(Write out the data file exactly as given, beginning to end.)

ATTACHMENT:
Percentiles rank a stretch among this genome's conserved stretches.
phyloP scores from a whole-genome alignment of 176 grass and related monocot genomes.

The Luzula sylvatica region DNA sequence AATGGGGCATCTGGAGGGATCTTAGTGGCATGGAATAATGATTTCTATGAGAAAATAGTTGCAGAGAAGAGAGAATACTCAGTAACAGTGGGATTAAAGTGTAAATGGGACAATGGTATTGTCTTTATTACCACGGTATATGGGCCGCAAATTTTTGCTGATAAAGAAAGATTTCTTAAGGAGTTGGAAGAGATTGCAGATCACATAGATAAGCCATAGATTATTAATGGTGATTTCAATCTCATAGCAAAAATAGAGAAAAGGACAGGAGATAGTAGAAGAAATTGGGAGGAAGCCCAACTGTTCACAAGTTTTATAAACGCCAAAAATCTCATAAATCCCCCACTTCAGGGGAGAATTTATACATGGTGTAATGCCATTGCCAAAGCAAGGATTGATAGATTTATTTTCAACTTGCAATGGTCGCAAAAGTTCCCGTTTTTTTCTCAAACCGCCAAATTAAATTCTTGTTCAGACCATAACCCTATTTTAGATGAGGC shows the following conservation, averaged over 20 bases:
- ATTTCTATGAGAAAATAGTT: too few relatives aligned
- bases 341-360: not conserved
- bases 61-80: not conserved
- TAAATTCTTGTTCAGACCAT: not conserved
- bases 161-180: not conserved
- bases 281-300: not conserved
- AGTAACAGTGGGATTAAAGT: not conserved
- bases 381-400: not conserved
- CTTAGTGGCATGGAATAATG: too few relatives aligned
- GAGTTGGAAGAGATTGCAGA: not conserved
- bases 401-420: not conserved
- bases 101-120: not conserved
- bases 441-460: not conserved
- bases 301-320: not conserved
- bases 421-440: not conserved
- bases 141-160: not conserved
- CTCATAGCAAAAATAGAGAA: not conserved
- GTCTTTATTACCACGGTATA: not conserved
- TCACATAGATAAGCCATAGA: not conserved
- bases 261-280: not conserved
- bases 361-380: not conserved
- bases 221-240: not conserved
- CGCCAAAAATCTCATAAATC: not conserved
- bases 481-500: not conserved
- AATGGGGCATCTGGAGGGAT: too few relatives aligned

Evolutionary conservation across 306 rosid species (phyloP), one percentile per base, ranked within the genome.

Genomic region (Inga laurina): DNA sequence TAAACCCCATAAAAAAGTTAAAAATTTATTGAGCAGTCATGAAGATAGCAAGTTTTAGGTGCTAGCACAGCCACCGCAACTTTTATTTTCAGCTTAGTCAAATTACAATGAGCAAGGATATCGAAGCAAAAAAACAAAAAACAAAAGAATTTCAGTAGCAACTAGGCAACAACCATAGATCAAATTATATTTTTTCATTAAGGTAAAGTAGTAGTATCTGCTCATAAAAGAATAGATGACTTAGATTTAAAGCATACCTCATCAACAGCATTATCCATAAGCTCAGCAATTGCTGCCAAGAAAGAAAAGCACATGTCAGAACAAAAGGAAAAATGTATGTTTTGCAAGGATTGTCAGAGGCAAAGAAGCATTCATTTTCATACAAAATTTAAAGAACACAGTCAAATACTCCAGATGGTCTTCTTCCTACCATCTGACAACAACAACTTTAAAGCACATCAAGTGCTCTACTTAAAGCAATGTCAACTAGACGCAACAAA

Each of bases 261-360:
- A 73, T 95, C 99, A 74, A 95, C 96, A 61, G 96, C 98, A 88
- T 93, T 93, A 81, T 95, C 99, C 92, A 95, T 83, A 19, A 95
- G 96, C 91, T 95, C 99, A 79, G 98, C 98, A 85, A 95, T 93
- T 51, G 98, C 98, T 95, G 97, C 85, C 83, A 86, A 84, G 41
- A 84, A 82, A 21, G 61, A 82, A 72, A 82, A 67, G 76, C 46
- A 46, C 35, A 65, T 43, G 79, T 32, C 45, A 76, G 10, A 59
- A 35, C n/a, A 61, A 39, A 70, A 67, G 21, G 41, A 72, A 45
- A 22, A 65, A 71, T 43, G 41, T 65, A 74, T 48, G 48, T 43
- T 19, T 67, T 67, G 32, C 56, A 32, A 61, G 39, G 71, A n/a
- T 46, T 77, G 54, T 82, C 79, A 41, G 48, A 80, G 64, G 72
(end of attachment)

Percentiles rank a stretch among this genome's conserved stretches.
phyloP scores from a whole-genome alignment of 176 grass and related monocot genomes.

The Luzula sylvatica region DNA sequence AATGGGGCATCTGGAGGGATCTTAGTGGCATGGAATAATGATTTCTATGAGAAAATAGTTGCAGAGAAGAGAGAATACTCAGTAACAGTGGGATTAAAGTGTAAATGGGACAATGGTATTGTCTTTATTACCACGGTATATGGGCCGCAAATTTTTGCTGATAAAGAAAGATTTCTTAAGGAGTTGGAAGAGATTGCAGATCACATAGATAAGCCATAGATTATTAATGGTGATTTCAATCTCATAGCAAAAATAGAGAAAAGGACAGGAGATAGTAGAAGAAATTGGGAGGAAGCCCAACTGTTCACAAGTTTTATAAACGCCAAAAATCTCATAAATCCCCCACTTCAGGGGAGAATTTATACATGGTGTAATGCCATTGCCAAAGCAAGGATTGATAGATTTATTTTCAACTTGCAATGGTCGCAAAAGTTCCCGTTTTTTTCTCAAACCGCCAAATTAAATTCTTGTTCAGACCATAACCCTATTTTAGATGAGGC shows the following conservation, averaged over 20 bases:
- ATTTCTATGAGAAAATAGTT: too few relatives aligned
- bases 341-360: not conserved
- bases 61-80: not conserved
- TAAATTCTTGTTCAGACCAT: not conserved
- bases 161-180: not conserved
- bases 281-300: not conserved
- AGTAACAGTGGGATTAAAGT: not conserved
- bases 381-400: not conserved
- CTTAGTGGCATGGAATAATG: too few relatives aligned
- GAGTTGGAAGAGATTGCAGA: not conserved
- bases 401-420: not conserved
- bases 101-120: not conserved
- bases 441-460: not conserved
- bases 301-320: not conserved
- bases 421-440: not conserved
- bases 141-160: not conserved
- CTCATAGCAAAAATAGAGAA: not conserved
- GTCTTTATTACCACGGTATA: not conserved
- TCACATAGATAAGCCATAGA: not conserved
- bases 261-280: not conserved
- bases 361-380: not conserved
- bases 221-240: not conserved
- CGCCAAAAATCTCATAAATC: not conserved
- bases 481-500: not conserved
- AATGGGGCATCTGGAGGGAT: too few relatives aligned

Evolutionary conservation across 306 rosid species (phyloP), one percentile per base, ranked within the genome.

Genomic region (Inga laurina): DNA sequence TAAACCCCATAAAAAAGTTAAAAATTTATTGAGCAGTCATGAAGATAGCAAGTTTTAGGTGCTAGCACAGCCACCGCAACTTTTATTTTCAGCTTAGTCAAATTACAATGAGCAAGGATATCGAAGCAAAAAAACAAAAAACAAAAGAATTTCAGTAGCAACTAGGCAACAACCATAGATCAAATTATATTTTTTCATTAAGGTAAAGTAGTAGTATCTGCTCATAAAAGAATAGATGACTTAGATTTAAAGCATACCTCATCAACAGCATTATCCATAAGCTCAGCAATTGCTGCCAAGAAAGAAAAGCACATGTCAGAACAAAAGGAAAAATGTATGTTTTGCAAGGATTGTCAGAGGCAAAGAAGCATTCATTTTCATACAAAATTTAAAGAACACAGTCAAATACTCCAGATGGTCTTCTTCCTACCATCTGACAACAACAACTTTAAAGCACATCAAGTGCTCTACTTAAAGCAATGTCAACTAGACGCAACAAA

Each of bases 261-360:
- A 73, T 95, C 99, A 74, A 95, C 96, A 61, G 96, C 98, A 88
- T 93, T 93, A 81, T 95, C 99, C 92, A 95, T 83, A 19, A 95
- G 96, C 91, T 95, C 99, A 79, G 98, C 98, A 85, A 95, T 93
- T 51, G 98, C 98, T 95, G 97, C 85, C 83, A 86, A 84, G 41
- A 84, A 82, A 21, G 61, A 82, A 72, A 82, A 67, G 76, C 46
- A 46, C 35, A 65, T 43, G 79, T 32, C 45, A 76, G 10, A 59
- A 35, C n/a, A 61, A 39, A 70, A 67, G 21, G 41, A 72, A 45
- A 22, A 65, A 71, T 43, G 41, T 65, A 74, T 48, G 48, T 43
- T 19, T 67, T 67, G 32, C 56, A 32, A 61, G 39, G 71, A n/a
- T 46, T 77, G 54, T 82, C 79, A 41, G 48, A 80, G 64, G 72